Browse Prior Art Database

Multi-Arm Journaling

IP.com Disclosure Number: IPCOM000119590D
Original Publication Date: 1991-Feb-01
Included in the Prior Art Database: 2005-Apr-01
Document File: 5 page(s) / 222K

Publishing Venue

IBM

Related People

Dean, RD: AUTHOR [+2]

Abstract

Disclosed is a description of a high concurrency software algorithm that increases the throughput of the Write Ahead Logging function on the AS/400* by controlling the output of log data to multiple direct access storage device (DASD) actuators left at the disposal of the log function.

This text was extracted from an ASCII text file.
This is the abbreviated version, containing approximately 28% of the total text.

Multi-Arm Journaling

      Disclosed is a description of a high concurrency software
algorithm that increases the throughput of the Write Ahead Logging
function on the AS/400* by controlling the output of log data to
multiple direct access storage device (DASD) actuators left at the
disposal of the log function.

      In order to get overlap between CPU and the writing of journal
entries, the Journal function needs a mechanism by which a waiting
invoker can be signalled when a write upon which it depends has
completed.  This mechanism makes it possible for the last invoker in
a bundle to wait for the completion of the write without also
maintaining exclusive access to the Journal object.  Since this last
invoker no longer needs the exclusive access, other invokers can be
depositing entries into subsequent bundles while the previously
started bundle write is being performed.  The ability to signal an
invoker about the completion of a write is also a new capability on
the AS/400, available in Release 3.0.

      To take even more advantage of this ability to populate a
journal entry bundle after a write for a previous bundle has been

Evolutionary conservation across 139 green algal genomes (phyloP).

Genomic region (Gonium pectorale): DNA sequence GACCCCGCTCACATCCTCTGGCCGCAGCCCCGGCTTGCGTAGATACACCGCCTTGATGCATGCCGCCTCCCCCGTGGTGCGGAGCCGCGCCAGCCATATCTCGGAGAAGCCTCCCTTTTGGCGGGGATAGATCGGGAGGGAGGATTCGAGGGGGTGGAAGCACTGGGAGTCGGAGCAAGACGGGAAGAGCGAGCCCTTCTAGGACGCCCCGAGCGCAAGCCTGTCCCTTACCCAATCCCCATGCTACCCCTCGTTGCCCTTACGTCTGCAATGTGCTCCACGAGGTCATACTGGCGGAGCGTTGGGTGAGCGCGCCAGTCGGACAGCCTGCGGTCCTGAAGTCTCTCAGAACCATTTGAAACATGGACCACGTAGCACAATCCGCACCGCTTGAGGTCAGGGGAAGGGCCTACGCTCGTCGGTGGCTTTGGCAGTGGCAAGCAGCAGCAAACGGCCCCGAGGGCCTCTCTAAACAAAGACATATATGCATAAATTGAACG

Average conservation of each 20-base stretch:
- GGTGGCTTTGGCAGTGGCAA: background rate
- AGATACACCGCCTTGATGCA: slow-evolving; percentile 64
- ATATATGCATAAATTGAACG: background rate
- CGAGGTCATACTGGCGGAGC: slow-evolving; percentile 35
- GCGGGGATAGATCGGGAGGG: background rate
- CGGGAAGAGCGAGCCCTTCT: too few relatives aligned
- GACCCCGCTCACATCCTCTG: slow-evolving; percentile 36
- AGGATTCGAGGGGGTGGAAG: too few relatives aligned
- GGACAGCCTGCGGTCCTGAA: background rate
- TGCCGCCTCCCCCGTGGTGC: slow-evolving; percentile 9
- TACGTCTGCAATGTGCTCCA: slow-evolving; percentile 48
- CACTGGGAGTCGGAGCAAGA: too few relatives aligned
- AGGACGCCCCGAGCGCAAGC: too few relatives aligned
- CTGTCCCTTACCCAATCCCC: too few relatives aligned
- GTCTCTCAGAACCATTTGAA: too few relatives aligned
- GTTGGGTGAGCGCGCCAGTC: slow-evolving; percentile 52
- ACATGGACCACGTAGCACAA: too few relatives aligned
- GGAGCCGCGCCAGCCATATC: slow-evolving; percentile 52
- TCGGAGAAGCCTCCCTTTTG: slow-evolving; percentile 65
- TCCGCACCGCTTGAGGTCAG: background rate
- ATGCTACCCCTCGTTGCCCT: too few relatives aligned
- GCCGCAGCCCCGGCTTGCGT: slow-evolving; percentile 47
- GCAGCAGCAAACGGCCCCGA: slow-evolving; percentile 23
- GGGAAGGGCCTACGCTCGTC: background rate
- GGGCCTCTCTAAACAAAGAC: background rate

started, the Journal function expands this ability to have writes
started for more than one previous bundle while still being able to
populate a last/current bundle. This is where the multi-arm feature
of the new Journal function comes in.  Just starting several writes
on a single DASD Actuator (Arm) would result in a guaranteed queuing
of write requests.  It is more efficient to start the write requests
on separate arms so that they all have a chance of being processed
concurrently.  This way, CPU is overlapped with more than one
outstanding write request.  The combination of multiple bundles of
journal entries being written at the same time, not just queued to be
written, and the fact that the Journal object is free to be accessed
by other invokers, greatly improves the overall throughput of
changing data items that are being journaled to the same Journal
object.

      IMPLEMENTATION OF MULTI-ARM JOURNALING
AB JOURNAL OBJECT DESIGN The first major problem to solve was the
construction of a Multi- Arm Journal object.  The object is actually
made up of two separate objects, a Journal Port and a Journal Space.
Data item objects that are being journaled to the Journal object are
kept track of in the Journal Port.  The actual journal entries are
kept in the Journal Space.

      See the figure for the linkages between the journal objects.
AB JOURNAL SPACE DESIGN A Journal Space will use as many arms as are
available in the storage pool in which it was created.  If it were
created in a three- arm storage pool, then it will be a three-arm
Journal Space.  To keep track of the current insertion state of each
of the arms of a Journal Space, a table of arm state values is kept
in the header of the Journal Space.  This is known as the Arm Table.
It has one slot per Arm and, therefore, could...